New York — Among civilians, it’s a little-known fact, but fashion folk are actually a hardy bunch. They are the practical sort who will let little stand in their way, especially when it comes to creating the potential 15-minute moment of glory that is the fashion show. That said, in preparing for this spring season, designers had two additional obstacles to accompany all the usual last-minute mayhem: an early start to fashion week, which will begin a mere two days after Labor Day, and the Republican National Convention, held right in the Garment District.

On Friday morning, Madison Square Garden (still bedecked like an overzealous delegate) and its surrounding environs were just awakening from lockdown. When he was asked if everything was back to normal, a cab driver responded, “Not yet. But it’s OK. Anyway, this is my first day back to work. A lot of us took the week off.”

Well, it was good to hear that cabbies had survived the elephant herd. But had the city’s designers fared as well? The answer: Sort of, but not without a few panic attacks here and there.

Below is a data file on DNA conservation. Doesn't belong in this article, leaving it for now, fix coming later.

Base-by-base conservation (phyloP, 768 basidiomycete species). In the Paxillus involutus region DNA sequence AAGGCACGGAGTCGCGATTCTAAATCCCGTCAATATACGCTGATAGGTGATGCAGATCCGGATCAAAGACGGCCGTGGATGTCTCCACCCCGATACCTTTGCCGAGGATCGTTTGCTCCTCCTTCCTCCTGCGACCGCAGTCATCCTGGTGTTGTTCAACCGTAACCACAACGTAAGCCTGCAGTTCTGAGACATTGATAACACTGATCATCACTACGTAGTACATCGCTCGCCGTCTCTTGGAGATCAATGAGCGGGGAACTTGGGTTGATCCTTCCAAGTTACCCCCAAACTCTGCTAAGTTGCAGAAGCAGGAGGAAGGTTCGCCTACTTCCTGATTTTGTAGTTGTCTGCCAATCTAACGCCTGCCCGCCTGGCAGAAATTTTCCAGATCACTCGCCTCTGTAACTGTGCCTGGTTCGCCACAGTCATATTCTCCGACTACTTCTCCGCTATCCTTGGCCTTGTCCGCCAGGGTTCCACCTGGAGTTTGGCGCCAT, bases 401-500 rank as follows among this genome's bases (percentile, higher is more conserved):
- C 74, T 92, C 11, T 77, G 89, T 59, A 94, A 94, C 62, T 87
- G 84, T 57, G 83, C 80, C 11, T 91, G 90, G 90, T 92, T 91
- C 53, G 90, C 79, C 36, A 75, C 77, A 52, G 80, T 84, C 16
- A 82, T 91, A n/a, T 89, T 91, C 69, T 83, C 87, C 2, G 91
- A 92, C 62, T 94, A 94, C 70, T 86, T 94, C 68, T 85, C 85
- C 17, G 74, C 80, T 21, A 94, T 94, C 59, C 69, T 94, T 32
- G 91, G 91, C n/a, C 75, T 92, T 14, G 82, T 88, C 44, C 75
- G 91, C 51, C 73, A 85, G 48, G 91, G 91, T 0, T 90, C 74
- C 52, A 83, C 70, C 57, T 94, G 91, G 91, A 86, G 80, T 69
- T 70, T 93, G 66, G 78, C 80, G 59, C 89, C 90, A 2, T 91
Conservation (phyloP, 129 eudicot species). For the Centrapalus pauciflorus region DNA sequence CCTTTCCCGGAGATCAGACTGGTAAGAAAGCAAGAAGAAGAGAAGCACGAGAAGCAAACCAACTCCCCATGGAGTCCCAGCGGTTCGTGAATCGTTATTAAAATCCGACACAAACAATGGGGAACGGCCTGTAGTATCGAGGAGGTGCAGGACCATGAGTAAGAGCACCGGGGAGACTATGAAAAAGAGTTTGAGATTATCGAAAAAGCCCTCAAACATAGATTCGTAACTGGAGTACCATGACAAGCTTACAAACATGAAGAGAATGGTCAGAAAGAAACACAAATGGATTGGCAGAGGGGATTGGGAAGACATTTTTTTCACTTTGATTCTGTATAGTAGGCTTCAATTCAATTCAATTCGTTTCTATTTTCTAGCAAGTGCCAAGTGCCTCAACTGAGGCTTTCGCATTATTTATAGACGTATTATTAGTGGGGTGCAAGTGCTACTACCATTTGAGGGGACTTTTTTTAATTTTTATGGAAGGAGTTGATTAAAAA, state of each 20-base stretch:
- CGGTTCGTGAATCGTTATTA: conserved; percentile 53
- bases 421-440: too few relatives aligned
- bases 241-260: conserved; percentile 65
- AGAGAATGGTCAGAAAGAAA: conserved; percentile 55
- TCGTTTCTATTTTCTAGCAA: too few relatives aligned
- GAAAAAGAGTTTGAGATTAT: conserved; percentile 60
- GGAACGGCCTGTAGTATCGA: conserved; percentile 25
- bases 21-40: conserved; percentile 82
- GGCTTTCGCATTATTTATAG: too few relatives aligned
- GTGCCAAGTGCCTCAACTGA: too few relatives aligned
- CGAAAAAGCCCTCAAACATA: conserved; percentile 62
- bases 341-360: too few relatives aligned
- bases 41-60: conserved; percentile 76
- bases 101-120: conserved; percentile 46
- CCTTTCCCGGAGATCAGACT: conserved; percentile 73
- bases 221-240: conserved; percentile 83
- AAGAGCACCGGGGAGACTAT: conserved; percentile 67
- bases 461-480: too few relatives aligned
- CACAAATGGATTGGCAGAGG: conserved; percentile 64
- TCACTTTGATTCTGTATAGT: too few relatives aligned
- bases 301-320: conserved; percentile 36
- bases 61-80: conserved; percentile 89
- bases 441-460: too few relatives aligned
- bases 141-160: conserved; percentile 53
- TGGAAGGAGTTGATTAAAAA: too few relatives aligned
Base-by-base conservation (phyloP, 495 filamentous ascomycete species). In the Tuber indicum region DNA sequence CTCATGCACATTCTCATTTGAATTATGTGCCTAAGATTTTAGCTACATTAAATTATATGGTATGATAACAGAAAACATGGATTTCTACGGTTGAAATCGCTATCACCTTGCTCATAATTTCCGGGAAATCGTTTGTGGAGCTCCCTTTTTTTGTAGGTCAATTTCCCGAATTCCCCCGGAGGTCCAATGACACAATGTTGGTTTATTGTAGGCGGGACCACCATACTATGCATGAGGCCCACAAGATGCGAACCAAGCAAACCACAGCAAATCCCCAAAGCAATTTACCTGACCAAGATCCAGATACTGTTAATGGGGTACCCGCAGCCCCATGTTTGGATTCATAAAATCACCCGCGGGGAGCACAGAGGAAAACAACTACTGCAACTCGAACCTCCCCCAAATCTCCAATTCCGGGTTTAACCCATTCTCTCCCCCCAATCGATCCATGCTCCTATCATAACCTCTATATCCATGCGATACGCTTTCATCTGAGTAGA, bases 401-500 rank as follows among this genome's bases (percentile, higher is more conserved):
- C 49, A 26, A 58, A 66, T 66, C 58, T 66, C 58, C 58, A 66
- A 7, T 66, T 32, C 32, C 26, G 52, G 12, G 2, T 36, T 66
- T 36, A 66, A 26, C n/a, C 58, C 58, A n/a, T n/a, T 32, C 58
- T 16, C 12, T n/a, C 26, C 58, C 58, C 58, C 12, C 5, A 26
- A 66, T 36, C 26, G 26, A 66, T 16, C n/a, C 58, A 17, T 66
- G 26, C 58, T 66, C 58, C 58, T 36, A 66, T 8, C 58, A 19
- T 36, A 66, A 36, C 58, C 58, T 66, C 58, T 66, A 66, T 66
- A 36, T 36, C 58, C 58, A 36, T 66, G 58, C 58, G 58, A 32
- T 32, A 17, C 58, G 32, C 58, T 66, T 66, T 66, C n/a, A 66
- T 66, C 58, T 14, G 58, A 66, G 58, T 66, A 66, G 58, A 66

Since they expected the city to come to a complete standstill the preceding week, many had built in a cushion to allow for what-ifs. But some what-ifs couldn’t have been anticipated. Proenza Schouler’s Lazaro Hernandez and Jack McCollough were forced to redo their prints when they came in wrong. All was well, however, at their Chinatown design studio-cum-apartment on Sunday afternoon, as they pored over model cards for their one-girl-per-look casting with stylist Samira Nasr. Nathan Jenden, creative director of Diane von Furstenberg, for his part, found himself the victim of temporary blindness two weeks ago. “I scratched my left cornea. It was a line sheet that bit me,” said Jenden, who was working in the company’s 37th Street studio on Saturday afternoon. “I just sat in bed for a week, because I mostly see out of my left eye.”

Jenden assessed his company’s level of alert as “mild panic,” which seemed to accurately describe the situation at many other firms, too. Things might have seemed relatively calm at Vera Wang’s plush studio on Friday, but the designer denied it. “We’re seriously freaked out,” said Wang as she and her team worked on a tie-dyed yellow silk dress. “I had no evening dresses four days ago!” On Friday afternoon, Peter Som, whose knits hadn’t yet arrived from Italy, wavered between being relaxed and getting antsy. “I’m thinking about going to the Hamptons for a day,” he said. “But as soon as I say that, I get nervous.” According to Jeffrey Chow, “It’s like being on autopilot. You just go, go, go.”

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